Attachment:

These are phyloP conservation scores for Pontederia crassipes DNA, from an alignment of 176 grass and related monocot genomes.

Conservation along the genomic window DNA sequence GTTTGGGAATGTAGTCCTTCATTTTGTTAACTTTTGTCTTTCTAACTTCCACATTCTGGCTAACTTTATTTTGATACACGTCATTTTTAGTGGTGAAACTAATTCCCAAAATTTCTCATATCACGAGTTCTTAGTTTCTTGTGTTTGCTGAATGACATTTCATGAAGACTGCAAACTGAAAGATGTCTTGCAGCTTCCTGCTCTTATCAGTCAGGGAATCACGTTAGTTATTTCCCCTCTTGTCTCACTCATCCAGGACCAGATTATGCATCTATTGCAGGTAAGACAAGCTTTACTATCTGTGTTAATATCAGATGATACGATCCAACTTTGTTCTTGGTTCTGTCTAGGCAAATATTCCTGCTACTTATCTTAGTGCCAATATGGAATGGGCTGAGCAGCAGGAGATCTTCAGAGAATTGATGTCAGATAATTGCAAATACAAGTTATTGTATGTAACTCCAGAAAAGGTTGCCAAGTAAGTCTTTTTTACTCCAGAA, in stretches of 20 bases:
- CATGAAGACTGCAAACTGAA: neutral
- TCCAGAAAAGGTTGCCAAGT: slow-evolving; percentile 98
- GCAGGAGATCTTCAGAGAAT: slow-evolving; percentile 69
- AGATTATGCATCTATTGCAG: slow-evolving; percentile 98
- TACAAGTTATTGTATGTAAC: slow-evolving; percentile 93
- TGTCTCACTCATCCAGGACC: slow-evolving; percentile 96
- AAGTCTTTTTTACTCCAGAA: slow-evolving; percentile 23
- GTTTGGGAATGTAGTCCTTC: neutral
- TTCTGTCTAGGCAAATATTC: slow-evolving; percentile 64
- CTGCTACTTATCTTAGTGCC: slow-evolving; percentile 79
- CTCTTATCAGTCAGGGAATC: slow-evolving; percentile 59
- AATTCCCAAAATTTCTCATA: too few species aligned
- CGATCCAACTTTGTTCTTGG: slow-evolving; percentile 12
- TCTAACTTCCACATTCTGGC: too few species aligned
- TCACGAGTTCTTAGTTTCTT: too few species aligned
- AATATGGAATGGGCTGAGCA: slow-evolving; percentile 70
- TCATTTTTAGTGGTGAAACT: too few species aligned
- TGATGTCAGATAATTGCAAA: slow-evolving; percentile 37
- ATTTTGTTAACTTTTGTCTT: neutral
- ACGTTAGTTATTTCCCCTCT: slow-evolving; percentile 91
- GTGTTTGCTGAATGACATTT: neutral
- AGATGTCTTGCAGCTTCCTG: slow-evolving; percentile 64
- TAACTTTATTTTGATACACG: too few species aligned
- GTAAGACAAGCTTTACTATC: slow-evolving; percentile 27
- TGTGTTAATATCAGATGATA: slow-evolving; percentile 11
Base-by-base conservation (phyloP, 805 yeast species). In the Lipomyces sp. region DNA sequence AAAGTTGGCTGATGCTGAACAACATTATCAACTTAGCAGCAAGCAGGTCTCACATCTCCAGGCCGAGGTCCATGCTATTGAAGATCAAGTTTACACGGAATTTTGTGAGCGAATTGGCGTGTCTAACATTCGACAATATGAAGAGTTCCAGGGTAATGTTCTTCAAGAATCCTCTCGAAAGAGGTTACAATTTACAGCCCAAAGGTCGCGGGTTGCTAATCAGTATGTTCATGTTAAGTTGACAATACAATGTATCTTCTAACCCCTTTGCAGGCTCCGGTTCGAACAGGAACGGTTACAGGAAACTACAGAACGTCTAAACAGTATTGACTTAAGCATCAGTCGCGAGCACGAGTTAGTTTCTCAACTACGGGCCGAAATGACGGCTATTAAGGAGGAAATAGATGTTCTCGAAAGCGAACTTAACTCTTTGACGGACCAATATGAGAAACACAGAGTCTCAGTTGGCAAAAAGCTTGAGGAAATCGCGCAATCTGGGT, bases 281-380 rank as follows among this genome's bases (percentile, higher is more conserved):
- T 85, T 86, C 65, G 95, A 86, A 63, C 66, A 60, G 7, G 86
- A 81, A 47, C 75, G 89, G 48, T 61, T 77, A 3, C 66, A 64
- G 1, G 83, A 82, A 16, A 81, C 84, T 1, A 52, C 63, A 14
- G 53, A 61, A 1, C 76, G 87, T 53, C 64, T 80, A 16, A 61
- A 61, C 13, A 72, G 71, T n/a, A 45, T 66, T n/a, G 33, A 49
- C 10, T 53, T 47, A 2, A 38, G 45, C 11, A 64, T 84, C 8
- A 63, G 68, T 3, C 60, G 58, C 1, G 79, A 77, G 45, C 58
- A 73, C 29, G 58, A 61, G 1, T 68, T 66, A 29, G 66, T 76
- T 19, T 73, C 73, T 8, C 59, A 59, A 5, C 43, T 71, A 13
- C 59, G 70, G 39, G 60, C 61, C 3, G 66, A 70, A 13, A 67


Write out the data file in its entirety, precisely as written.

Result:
These are phyloP conservation scores for Pontederia crassipes DNA, from an alignment of 176 grass and related monocot genomes.

Conservation along the genomic window DNA sequence GTTTGGGAATGTAGTCCTTCATTTTGTTAACTTTTGTCTTTCTAACTTCCACATTCTGGCTAACTTTATTTTGATACACGTCATTTTTAGTGGTGAAACTAATTCCCAAAATTTCTCATATCACGAGTTCTTAGTTTCTTGTGTTTGCTGAATGACATTTCATGAAGACTGCAAACTGAAAGATGTCTTGCAGCTTCCTGCTCTTATCAGTCAGGGAATCACGTTAGTTATTTCCCCTCTTGTCTCACTCATCCAGGACCAGATTATGCATCTATTGCAGGTAAGACAAGCTTTACTATCTGTGTTAATATCAGATGATACGATCCAACTTTGTTCTTGGTTCTGTCTAGGCAAATATTCCTGCTACTTATCTTAGTGCCAATATGGAATGGGCTGAGCAGCAGGAGATCTTCAGAGAATTGATGTCAGATAATTGCAAATACAAGTTATTGTATGTAACTCCAGAAAAGGTTGCCAAGTAAGTCTTTTTTACTCCAGAA, in stretches of 20 bases:
- CATGAAGACTGCAAACTGAA: neutral
- TCCAGAAAAGGTTGCCAAGT: slow-evolving; percentile 98
- GCAGGAGATCTTCAGAGAAT: slow-evolving; percentile 69
- AGATTATGCATCTATTGCAG: slow-evolving; percentile 98
- TACAAGTTATTGTATGTAAC: slow-evolving; percentile 93
- TGTCTCACTCATCCAGGACC: slow-evolving; percentile 96
- AAGTCTTTTTTACTCCAGAA: slow-evolving; percentile 23
- GTTTGGGAATGTAGTCCTTC: neutral
- TTCTGTCTAGGCAAATATTC: slow-evolving; percentile 64
- CTGCTACTTATCTTAGTGCC: slow-evolving; percentile 79
- CTCTTATCAGTCAGGGAATC: slow-evolving; percentile 59
- AATTCCCAAAATTTCTCATA: too few species aligned
- CGATCCAACTTTGTTCTTGG: slow-evolving; percentile 12
- TCTAACTTCCACATTCTGGC: too few species aligned
- TCACGAGTTCTTAGTTTCTT: too few species aligned
- AATATGGAATGGGCTGAGCA: slow-evolving; percentile 70
- TCATTTTTAGTGGTGAAACT: too few species aligned
- TGATGTCAGATAATTGCAAA: slow-evolving; percentile 37
- ATTTTGTTAACTTTTGTCTT: neutral
- ACGTTAGTTATTTCCCCTCT: slow-evolving; percentile 91
- GTGTTTGCTGAATGACATTT: neutral
- AGATGTCTTGCAGCTTCCTG: slow-evolving; percentile 64
- TAACTTTATTTTGATACACG: too few species aligned
- GTAAGACAAGCTTTACTATC: slow-evolving; percentile 27
- TGTGTTAATATCAGATGATA: slow-evolving; percentile 11
Base-by-base conservation (phyloP, 805 yeast species). In the Lipomyces sp. region DNA sequence AAAGTTGGCTGATGCTGAACAACATTATCAACTTAGCAGCAAGCAGGTCTCACATCTCCAGGCCGAGGTCCATGCTATTGAAGATCAAGTTTACACGGAATTTTGTGAGCGAATTGGCGTGTCTAACATTCGACAATATGAAGAGTTCCAGGGTAATGTTCTTCAAGAATCCTCTCGAAAGAGGTTACAATTTACAGCCCAAAGGTCGCGGGTTGCTAATCAGTATGTTCATGTTAAGTTGACAATACAATGTATCTTCTAACCCCTTTGCAGGCTCCGGTTCGAACAGGAACGGTTACAGGAAACTACAGAACGTCTAAACAGTATTGACTTAAGCATCAGTCGCGAGCACGAGTTAGTTTCTCAACTACGGGCCGAAATGACGGCTATTAAGGAGGAAATAGATGTTCTCGAAAGCGAACTTAACTCTTTGACGGACCAATATGAGAAACACAGAGTCTCAGTTGGCAAAAAGCTTGAGGAAATCGCGCAATCTGGGT, bases 281-380 rank as follows among this genome's bases (percentile, higher is more conserved):
- T 85, T 86, C 65, G 95, A 86, A 63, C 66, A 60, G 7, G 86
- A 81, A 47, C 75, G 89, G 48, T 61, T 77, A 3, C 66, A 64
- G 1, G 83, A 82, A 16, A 81, C 84, T 1, A 52, C 63, A 14
- G 53, A 61, A 1, C 76, G 87, T 53, C 64, T 80, A 16, A 61
- A 61, C 13, A 72, G 71, T n/a, A 45, T 66, T n/a, G 33, A 49
- C 10, T 53, T 47, A 2, A 38, G 45, C 11, A 64, T 84, C 8
- A 63, G 68, T 3, C 60, G 58, C 1, G 79, A 77, G 45, C 58
- A 73, C 29, G 58, A 61, G 1, T 68, T 66, A 29, G 66, T 76
- T 19, T 73, C 73, T 8, C 59, A 59, A 5, C 43, T 71, A 13
- C 59, G 70, G 39, G 60, C 61, C 3, G 66, A 70, A 13, A 67